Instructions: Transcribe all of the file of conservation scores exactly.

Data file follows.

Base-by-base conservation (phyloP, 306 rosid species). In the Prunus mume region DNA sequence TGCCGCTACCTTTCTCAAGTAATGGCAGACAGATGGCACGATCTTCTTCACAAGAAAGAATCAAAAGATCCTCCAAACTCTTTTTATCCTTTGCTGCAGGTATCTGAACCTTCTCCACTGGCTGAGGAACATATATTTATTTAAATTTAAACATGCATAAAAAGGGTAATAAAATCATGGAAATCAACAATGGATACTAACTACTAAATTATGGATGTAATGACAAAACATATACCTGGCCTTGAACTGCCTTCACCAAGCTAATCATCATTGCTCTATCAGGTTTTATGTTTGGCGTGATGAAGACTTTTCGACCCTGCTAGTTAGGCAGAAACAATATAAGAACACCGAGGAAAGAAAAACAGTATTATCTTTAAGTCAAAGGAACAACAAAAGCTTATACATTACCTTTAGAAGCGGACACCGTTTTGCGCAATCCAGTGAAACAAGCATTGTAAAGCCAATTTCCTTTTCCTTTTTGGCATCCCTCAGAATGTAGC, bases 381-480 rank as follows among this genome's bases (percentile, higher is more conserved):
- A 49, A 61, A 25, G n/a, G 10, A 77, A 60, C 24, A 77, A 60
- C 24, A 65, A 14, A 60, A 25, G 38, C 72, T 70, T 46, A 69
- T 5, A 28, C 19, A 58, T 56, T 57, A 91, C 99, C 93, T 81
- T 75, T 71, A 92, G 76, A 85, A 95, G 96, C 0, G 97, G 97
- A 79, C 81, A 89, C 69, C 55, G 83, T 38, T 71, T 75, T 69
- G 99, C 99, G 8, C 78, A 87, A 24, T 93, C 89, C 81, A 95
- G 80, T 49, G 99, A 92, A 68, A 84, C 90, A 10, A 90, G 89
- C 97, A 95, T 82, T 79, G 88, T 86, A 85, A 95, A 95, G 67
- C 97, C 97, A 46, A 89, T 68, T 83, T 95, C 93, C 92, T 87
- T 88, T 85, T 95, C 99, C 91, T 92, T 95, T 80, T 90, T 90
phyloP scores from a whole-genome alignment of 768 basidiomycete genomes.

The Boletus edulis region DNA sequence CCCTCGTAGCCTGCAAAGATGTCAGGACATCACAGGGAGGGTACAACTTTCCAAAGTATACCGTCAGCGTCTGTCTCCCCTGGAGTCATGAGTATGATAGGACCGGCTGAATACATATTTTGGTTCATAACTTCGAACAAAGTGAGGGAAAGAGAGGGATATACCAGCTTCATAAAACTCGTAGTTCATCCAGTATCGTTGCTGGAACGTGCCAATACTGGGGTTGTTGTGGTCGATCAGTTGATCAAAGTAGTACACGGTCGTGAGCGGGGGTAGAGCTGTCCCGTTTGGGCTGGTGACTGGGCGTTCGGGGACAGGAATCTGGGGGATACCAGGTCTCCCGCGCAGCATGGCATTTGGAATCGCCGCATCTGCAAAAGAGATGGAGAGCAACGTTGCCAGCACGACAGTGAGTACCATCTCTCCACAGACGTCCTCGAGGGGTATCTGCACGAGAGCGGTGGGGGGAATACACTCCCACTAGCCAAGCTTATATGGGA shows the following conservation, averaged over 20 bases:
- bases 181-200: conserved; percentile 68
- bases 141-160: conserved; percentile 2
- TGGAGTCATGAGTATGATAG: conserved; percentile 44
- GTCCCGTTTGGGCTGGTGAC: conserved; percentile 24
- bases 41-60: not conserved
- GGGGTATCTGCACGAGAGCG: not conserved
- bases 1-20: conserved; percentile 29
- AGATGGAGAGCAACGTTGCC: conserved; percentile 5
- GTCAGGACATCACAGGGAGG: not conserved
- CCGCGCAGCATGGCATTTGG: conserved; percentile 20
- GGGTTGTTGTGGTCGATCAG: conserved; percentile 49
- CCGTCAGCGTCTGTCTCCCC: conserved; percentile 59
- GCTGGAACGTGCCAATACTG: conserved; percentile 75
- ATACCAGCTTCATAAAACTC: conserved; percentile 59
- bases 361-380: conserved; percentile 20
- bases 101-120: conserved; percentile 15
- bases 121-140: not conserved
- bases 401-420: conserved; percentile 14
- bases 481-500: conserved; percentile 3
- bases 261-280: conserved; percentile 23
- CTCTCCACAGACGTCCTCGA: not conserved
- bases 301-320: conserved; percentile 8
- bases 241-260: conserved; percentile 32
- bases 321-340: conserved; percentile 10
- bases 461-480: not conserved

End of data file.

Base-by-base conservation (phyloP, 306 rosid species). In the Prunus mume region DNA sequence TGCCGCTACCTTTCTCAAGTAATGGCAGACAGATGGCACGATCTTCTTCACAAGAAAGAATCAAAAGATCCTCCAAACTCTTTTTATCCTTTGCTGCAGGTATCTGAACCTTCTCCACTGGCTGAGGAACATATATTTATTTAAATTTAAACATGCATAAAAAGGGTAATAAAATCATGGAAATCAACAATGGATACTAACTACTAAATTATGGATGTAATGACAAAACATATACCTGGCCTTGAACTGCCTTCACCAAGCTAATCATCATTGCTCTATCAGGTTTTATGTTTGGCGTGATGAAGACTTTTCGACCCTGCTAGTTAGGCAGAAACAATATAAGAACACCGAGGAAAGAAAAACAGTATTATCTTTAAGTCAAAGGAACAACAAAAGCTTATACATTACCTTTAGAAGCGGACACCGTTTTGCGCAATCCAGTGAAACAAGCATTGTAAAGCCAATTTCCTTTTCCTTTTTGGCATCCCTCAGAATGTAGC, bases 381-480 rank as follows among this genome's bases (percentile, higher is more conserved):
- A 49, A 61, A 25, G n/a, G 10, A 77, A 60, C 24, A 77, A 60
- C 24, A 65, A 14, A 60, A 25, G 38, C 72, T 70, T 46, A 69
- T 5, A 28, C 19, A 58, T 56, T 57, A 91, C 99, C 93, T 81
- T 75, T 71, A 92, G 76, A 85, A 95, G 96, C 0, G 97, G 97
- A 79, C 81, A 89, C 69, C 55, G 83, T 38, T 71, T 75, T 69
- G 99, C 99, G 8, C 78, A 87, A 24, T 93, C 89, C 81, A 95
- G 80, T 49, G 99, A 92, A 68, A 84, C 90, A 10, A 90, G 89
- C 97, A 95, T 82, T 79, G 88, T 86, A 85, A 95, A 95, G 67
- C 97, C 97, A 46, A 89, T 68, T 83, T 95, C 93, C 92, T 87
- T 88, T 85, T 95, C 99, C 91, T 92, T 95, T 80, T 90, T 90
phyloP scores from a whole-genome alignment of 768 basidiomycete genomes.

The Boletus edulis region DNA sequence CCCTCGTAGCCTGCAAAGATGTCAGGACATCACAGGGAGGGTACAACTTTCCAAAGTATACCGTCAGCGTCTGTCTCCCCTGGAGTCATGAGTATGATAGGACCGGCTGAATACATATTTTGGTTCATAACTTCGAACAAAGTGAGGGAAAGAGAGGGATATACCAGCTTCATAAAACTCGTAGTTCATCCAGTATCGTTGCTGGAACGTGCCAATACTGGGGTTGTTGTGGTCGATCAGTTGATCAAAGTAGTACACGGTCGTGAGCGGGGGTAGAGCTGTCCCGTTTGGGCTGGTGACTGGGCGTTCGGGGACAGGAATCTGGGGGATACCAGGTCTCCCGCGCAGCATGGCATTTGGAATCGCCGCATCTGCAAAAGAGATGGAGAGCAACGTTGCCAGCACGACAGTGAGTACCATCTCTCCACAGACGTCCTCGAGGGGTATCTGCACGAGAGCGGTGGGGGGAATACACTCCCACTAGCCAAGCTTATATGGGA shows the following conservation, averaged over 20 bases:
- bases 181-200: conserved; percentile 68
- bases 141-160: conserved; percentile 2
- TGGAGTCATGAGTATGATAG: conserved; percentile 44
- GTCCCGTTTGGGCTGGTGAC: conserved; percentile 24
- bases 41-60: not conserved
- GGGGTATCTGCACGAGAGCG: not conserved
- bases 1-20: conserved; percentile 29
- AGATGGAGAGCAACGTTGCC: conserved; percentile 5
- GTCAGGACATCACAGGGAGG: not conserved
- CCGCGCAGCATGGCATTTGG: conserved; percentile 20
- GGGTTGTTGTGGTCGATCAG: conserved; percentile 49
- CCGTCAGCGTCTGTCTCCCC: conserved; percentile 59
- GCTGGAACGTGCCAATACTG: conserved; percentile 75
- ATACCAGCTTCATAAAACTC: conserved; percentile 59
- bases 361-380: conserved; percentile 20
- bases 101-120: conserved; percentile 15
- bases 121-140: not conserved
- bases 401-420: conserved; percentile 14
- bases 481-500: conserved; percentile 3
- bases 261-280: conserved; percentile 23
- CTCTCCACAGACGTCCTCGA: not conserved
- bases 301-320: conserved; percentile 8
- bases 241-260: conserved; percentile 32
- bases 321-340: conserved; percentile 10
- bases 461-480: not conserved